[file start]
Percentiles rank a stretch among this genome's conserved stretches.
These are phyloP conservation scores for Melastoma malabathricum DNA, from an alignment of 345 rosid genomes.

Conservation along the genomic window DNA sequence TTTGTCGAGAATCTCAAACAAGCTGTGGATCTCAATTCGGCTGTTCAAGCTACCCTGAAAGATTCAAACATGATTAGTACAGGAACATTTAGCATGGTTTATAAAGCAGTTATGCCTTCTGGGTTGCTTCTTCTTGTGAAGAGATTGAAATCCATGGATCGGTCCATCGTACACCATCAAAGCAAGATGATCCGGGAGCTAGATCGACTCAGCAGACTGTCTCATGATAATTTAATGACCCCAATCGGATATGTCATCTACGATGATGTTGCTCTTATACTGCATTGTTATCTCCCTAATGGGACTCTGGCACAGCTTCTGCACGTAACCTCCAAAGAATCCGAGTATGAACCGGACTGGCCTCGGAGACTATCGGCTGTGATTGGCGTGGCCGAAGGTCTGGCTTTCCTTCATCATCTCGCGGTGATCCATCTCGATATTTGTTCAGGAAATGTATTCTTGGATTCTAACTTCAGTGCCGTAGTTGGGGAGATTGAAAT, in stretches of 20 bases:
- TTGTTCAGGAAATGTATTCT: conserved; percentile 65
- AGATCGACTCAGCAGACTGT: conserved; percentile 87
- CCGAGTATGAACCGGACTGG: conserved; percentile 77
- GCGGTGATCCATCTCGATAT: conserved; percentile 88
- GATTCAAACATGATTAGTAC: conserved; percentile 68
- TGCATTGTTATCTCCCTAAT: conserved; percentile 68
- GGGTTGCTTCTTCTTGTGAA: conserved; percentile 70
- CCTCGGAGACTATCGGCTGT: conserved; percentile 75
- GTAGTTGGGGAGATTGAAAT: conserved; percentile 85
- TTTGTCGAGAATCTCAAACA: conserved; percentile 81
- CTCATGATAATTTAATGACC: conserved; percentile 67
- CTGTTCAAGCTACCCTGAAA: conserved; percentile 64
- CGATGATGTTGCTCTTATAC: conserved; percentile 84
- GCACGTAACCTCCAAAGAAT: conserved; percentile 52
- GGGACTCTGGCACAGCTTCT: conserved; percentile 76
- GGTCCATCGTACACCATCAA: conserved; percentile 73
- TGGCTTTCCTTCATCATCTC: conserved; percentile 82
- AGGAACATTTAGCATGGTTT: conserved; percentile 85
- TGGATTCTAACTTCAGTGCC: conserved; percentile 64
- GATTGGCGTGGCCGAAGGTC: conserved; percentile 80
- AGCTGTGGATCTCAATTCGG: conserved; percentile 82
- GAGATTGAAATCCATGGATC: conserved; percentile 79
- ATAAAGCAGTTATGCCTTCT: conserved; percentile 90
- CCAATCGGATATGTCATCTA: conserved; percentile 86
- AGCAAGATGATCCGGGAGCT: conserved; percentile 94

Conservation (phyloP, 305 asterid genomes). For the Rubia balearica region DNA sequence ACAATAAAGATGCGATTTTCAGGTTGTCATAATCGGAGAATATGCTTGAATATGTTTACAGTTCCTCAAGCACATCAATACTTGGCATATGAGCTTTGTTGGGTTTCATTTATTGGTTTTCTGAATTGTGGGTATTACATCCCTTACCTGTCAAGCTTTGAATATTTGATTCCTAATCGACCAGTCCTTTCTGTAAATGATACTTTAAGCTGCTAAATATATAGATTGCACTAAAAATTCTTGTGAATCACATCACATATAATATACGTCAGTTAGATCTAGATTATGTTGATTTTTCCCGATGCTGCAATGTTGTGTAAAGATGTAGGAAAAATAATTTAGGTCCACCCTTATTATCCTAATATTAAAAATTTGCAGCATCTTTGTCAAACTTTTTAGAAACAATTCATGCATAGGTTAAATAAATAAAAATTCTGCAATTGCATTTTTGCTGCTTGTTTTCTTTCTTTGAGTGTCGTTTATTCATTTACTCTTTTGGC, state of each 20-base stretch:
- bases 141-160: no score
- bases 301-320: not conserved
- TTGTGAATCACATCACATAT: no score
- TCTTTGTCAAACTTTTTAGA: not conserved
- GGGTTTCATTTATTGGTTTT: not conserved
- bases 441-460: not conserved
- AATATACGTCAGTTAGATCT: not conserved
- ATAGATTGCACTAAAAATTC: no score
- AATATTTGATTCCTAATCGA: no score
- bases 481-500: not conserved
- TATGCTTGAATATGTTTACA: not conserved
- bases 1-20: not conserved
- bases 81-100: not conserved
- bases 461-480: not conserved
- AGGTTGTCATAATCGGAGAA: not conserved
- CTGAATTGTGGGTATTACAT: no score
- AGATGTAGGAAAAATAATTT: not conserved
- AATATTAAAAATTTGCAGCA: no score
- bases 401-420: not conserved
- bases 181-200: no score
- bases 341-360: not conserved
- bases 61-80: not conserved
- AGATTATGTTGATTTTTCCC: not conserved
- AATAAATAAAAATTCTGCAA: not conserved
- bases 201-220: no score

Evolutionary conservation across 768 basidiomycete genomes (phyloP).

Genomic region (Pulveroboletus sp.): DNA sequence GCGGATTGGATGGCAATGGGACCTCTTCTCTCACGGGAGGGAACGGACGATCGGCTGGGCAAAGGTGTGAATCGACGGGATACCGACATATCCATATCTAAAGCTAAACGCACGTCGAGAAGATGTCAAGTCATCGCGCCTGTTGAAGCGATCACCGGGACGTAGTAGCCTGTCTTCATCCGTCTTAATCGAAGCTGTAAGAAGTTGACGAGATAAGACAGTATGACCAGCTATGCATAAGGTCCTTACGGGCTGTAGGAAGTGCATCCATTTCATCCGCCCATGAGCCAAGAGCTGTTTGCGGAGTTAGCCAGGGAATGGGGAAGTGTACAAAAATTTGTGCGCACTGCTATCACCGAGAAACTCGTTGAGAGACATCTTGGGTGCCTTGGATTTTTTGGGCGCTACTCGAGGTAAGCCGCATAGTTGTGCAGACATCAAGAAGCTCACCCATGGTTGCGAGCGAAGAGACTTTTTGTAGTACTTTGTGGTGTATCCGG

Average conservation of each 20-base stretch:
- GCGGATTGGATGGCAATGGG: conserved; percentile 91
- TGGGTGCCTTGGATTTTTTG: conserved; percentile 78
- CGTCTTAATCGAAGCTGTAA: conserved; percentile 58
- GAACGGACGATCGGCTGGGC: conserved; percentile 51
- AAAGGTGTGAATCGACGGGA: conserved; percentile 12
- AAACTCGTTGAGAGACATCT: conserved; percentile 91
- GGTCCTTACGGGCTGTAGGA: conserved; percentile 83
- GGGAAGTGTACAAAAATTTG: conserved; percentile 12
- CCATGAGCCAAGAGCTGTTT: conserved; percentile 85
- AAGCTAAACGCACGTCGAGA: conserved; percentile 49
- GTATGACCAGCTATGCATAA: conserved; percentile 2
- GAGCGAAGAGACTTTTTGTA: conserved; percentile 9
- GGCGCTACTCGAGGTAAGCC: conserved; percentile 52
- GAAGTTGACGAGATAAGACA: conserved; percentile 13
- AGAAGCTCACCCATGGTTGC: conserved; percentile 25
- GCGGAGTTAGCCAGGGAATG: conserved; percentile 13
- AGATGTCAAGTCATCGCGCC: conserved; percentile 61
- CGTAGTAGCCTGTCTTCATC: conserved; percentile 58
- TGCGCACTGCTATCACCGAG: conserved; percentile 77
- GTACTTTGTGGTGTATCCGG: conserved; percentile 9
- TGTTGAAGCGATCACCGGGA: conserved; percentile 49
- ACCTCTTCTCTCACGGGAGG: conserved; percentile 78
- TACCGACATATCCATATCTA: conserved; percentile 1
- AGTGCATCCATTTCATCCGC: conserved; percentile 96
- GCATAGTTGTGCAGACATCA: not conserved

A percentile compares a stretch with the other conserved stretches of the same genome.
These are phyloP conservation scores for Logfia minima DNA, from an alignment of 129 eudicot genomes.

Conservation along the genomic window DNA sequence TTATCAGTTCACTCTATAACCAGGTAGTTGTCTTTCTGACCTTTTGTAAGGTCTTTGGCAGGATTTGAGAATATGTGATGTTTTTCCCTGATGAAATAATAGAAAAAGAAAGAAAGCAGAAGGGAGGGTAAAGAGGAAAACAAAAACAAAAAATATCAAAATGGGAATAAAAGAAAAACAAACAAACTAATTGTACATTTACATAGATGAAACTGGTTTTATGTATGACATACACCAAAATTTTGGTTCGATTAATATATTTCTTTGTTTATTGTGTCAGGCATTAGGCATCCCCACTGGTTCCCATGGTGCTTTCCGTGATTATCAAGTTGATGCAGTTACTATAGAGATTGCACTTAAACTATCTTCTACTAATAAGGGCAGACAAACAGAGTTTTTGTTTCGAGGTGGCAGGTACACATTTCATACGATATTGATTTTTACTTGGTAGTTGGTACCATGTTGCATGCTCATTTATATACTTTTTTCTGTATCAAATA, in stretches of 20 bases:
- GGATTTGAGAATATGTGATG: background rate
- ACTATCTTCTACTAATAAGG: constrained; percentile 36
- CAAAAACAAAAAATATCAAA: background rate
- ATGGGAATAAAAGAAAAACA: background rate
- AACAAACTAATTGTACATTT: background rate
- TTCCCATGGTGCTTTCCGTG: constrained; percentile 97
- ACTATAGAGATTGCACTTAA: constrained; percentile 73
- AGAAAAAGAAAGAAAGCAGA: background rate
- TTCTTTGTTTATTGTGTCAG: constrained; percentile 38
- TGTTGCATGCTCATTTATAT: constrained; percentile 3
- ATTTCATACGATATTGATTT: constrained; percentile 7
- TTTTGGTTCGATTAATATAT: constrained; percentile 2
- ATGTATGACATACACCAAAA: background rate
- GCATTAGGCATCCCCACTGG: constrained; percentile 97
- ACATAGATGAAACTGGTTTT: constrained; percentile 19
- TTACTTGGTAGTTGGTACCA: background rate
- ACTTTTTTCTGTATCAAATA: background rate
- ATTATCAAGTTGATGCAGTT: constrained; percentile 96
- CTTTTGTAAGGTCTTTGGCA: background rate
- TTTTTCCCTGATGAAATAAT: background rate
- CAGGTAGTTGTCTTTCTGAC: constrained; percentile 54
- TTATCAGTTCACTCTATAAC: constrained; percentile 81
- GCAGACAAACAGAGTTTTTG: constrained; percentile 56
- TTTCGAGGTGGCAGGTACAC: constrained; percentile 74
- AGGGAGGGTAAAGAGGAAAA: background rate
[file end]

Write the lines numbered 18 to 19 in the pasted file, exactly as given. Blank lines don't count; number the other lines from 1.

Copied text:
- GGGACTCTGGCACAGCTTCT: conserved; percentile 76
- GGTCCATCGTACACCATCAA: conserved; percentile 73